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Crop Advice & Expertise

6 Steps for post-em success

After a mixed autumn, many wheat crops will need a follow up spray to control a wide range of weeds such as black-grass and brome. Here are 6 tips to achieve the best result.

 Wintery weather has delayed the start to post-em applications but farmers need to be ready to spray as soon as conditions improve.

1. Assess field conditions

Most land is still not in a fit state to travel so now is the time to check crop condition and weed levels to plan spring herbicide applications. According to Bayer’s Darren Adkins, there is a lot of variability in crop condition, weed levels and control achieved by pre-em herbicides. Pay careful attention to weed species and distribution so the right product can be targeted at the right area. Pay attention to the resistance status of black-grass and ryegrass. Plants with metabolic resistance are still susceptible to treatment at early growth stages.

 

2. Product choice

Farmers have a range of products to choose from in spring. Pacifica Plus (mesosulfuron + iodosulfuron + amidosulfuron). Has the widest spectrum of activity controlling grass weeds and many broad-leaved weeds including cleavers. In situations, with only black-grass or brome issues, Monolith (mesosulfuron + propoxycarbazone) is also an option. Fields with meadow-grass problems that missed the autumn pre-em spray can be cleaned up with Othello (mesosulfuron + iodosulfuron + diflufenican)

After a mixed autumn, many wheat crops will need a follow up spray to control a wide range of weeds such as black-grass and brome. Here are 6 tips to achieve the best result:

 

3. Application timing

“With any contact acting herbicides against black-grass the principle has to be if the target is there and you can spray, then get it done because smaller plants are more susceptible. The exact date doesn’t matter as long as conditions are in your favour and you comply with the label,” says spray application specialist David Felce of Agrii and Midloe Grange.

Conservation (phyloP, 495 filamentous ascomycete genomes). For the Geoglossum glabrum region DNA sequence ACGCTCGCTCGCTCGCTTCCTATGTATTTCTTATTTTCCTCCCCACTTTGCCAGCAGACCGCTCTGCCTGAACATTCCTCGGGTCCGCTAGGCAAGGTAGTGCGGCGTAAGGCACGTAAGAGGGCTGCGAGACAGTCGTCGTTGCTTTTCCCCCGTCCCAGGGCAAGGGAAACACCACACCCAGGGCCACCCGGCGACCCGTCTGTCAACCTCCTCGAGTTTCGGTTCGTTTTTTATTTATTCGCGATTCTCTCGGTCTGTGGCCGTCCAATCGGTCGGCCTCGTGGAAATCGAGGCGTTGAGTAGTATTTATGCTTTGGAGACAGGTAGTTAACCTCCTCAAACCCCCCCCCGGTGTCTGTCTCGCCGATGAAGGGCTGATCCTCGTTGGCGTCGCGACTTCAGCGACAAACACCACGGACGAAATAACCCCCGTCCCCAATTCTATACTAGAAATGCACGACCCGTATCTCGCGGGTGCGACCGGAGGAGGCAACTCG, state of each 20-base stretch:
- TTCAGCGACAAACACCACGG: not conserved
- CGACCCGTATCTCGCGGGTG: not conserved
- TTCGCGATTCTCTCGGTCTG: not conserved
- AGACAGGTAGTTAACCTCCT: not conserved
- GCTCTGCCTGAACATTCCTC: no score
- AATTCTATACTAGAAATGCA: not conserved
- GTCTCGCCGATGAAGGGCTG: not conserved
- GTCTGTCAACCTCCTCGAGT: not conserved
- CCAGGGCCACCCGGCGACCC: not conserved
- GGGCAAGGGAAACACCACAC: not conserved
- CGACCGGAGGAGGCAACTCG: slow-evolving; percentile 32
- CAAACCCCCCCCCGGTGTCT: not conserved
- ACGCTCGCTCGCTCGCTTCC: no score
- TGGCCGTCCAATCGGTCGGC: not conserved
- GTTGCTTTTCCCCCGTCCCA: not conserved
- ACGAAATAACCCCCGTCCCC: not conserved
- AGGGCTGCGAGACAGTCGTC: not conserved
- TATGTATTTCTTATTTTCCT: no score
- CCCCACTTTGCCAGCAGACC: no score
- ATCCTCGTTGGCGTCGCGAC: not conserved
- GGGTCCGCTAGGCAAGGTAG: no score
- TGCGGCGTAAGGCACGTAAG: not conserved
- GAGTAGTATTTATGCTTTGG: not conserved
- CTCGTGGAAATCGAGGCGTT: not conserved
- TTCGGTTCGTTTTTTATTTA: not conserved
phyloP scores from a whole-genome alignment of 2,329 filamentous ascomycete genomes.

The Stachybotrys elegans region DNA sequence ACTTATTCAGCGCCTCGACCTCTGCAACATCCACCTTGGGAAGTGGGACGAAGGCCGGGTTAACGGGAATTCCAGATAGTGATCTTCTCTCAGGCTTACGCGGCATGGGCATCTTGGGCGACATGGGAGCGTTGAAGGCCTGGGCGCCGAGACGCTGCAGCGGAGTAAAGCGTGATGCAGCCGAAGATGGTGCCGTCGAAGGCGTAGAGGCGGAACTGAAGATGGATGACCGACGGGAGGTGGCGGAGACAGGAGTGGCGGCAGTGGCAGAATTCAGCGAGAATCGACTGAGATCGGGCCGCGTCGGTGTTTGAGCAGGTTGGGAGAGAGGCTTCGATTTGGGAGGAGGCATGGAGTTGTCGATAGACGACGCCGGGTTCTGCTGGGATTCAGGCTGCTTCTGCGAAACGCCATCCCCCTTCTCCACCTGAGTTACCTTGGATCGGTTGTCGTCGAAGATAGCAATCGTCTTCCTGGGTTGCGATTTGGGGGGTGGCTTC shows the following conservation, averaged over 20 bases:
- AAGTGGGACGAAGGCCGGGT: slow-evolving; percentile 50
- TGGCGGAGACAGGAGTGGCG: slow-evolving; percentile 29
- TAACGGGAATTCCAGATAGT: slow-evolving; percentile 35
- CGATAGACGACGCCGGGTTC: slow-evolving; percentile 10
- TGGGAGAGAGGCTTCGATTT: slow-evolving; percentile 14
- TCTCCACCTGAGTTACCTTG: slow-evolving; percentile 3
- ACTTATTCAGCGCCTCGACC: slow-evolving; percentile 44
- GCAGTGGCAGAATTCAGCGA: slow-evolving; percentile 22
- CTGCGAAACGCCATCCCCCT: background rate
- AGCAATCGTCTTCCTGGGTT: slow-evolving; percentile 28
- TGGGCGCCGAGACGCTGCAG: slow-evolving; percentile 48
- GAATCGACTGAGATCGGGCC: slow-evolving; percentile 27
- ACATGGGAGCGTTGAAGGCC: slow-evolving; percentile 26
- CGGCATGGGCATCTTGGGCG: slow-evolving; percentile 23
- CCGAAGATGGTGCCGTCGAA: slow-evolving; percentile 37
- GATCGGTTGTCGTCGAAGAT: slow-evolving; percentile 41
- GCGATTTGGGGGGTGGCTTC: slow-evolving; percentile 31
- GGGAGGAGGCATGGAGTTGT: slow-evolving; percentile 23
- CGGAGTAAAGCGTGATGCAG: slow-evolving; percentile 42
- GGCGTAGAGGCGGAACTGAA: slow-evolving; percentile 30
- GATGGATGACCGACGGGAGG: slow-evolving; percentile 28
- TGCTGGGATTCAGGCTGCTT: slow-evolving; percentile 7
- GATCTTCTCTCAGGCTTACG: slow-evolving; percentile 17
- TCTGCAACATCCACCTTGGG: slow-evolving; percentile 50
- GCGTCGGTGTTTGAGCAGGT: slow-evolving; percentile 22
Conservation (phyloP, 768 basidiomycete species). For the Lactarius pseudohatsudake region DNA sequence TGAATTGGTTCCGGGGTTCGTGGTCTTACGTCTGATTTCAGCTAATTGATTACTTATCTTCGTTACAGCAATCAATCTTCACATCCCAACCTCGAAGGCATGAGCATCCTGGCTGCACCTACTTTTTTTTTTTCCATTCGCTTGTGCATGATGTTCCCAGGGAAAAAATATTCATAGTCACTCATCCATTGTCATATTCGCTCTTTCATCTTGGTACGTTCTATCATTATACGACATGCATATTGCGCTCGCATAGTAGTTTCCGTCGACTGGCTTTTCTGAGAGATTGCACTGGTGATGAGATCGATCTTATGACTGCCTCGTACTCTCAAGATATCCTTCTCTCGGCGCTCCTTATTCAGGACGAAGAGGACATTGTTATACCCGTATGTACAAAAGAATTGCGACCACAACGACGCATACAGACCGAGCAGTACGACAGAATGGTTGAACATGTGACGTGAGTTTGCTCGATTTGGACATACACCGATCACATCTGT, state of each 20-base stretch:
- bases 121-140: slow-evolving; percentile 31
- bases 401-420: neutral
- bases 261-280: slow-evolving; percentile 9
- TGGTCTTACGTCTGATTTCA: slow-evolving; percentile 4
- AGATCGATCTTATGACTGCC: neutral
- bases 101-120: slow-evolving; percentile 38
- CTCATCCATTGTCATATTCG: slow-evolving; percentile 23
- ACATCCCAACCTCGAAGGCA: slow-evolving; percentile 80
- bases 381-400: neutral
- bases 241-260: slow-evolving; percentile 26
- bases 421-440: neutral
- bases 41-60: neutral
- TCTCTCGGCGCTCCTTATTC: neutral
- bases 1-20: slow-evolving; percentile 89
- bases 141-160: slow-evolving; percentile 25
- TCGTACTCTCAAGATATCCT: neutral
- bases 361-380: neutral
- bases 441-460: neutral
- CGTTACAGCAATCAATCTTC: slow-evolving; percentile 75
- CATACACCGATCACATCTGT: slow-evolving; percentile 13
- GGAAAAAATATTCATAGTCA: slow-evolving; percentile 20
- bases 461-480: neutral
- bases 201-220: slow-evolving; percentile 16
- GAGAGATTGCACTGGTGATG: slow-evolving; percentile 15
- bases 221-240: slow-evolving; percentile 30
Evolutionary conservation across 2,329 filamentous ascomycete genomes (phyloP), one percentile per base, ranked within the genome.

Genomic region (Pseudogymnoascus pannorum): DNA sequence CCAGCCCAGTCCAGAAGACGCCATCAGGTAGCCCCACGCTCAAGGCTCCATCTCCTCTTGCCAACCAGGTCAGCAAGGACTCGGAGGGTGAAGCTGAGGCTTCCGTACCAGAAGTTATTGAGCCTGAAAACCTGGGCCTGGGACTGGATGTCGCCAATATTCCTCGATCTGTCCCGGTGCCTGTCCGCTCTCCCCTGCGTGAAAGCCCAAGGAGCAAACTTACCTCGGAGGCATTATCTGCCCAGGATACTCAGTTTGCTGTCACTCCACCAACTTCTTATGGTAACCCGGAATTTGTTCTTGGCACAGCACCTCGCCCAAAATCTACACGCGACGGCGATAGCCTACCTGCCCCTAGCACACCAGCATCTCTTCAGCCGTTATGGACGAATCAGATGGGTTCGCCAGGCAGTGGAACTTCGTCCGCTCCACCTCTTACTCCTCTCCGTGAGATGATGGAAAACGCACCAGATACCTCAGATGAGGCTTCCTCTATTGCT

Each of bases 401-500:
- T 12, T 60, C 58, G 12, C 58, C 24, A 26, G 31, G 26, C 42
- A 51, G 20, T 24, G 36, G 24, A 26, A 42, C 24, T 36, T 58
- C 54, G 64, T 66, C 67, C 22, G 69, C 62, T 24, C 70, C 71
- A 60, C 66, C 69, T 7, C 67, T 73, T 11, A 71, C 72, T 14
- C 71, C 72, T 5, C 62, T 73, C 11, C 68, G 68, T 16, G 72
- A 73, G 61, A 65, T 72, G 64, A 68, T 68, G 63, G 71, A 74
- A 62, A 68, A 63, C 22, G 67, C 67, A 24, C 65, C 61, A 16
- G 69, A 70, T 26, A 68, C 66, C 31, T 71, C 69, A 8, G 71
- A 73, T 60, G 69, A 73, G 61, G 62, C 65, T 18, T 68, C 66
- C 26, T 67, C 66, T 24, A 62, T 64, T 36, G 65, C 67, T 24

But during early spring farmers have to pay close attention to conditions. Active growth is absolutely essential because it means the plant will absorb the active into the leaf cells where is gets to work.

Drying time is also important, the minimum drying time is 2-4 hours because  rain or dew can wash off the herbicide leaving weeds unscathed. Bright conditions with a light breeze are ideal, although if no rain is forecast and it is well before dusk and dew formation than it is safe to spray.

 

4. Application technique

“There are so many variables when spraying, the conditions will never be ‘perfect’. The thing to remember is get as many things right as possible.”

Once conditions are suitable to spray, the onus is on the operator to ensure the set up gets the best possible result.  Droplet size and distribution both depend on nozzle choice and operation.

“In open crops in early spring, I favour a 03 flat fan nozzle as it produces a smaller droplet size with even distribution. This means the herbicide is likely to reach the target and settle on the leaf.

“With this type of nozzle, you have to watch forward speeds; too fast and the pressure becomes too high, creating a fine spray that doesn’t have the weight to fall and adhere to the target.”

Any spray windows are likely to be short at this time of year, so Mr Felce suggests farmers to consider reducing water volumes. “In open crops 100l/ha is sufficient to get good coverage. As the canopy develops during spring this will have to increase to 150l or 200l.”

For all applications a boom height of 0.5m above the canopy is a good starting point although the technology on some modern sprayers can safely go lower.

 

5. Only tank-mix if necessary

Contact acting herbicides are most effective when applied as a single product with a suitable adjuvant such as biopower. If workloads dictate that a tank mix is necessary, use tank-mix sheets to ensure physical compatibility.

 

6. Long-term plan

A spring post-em is just one step in a long-term plan to control black-grass. All the plants controlled in spring will not shed seed in summer and create problems for future seasons. Even though, reduced sensitivity has made post-ems less effective in many instances, they can still provide 50-60% control.

As a result, there will be fewer seeds to control next autumn meaning there is less pressure on the other cultural and chemical control measures in the rotation.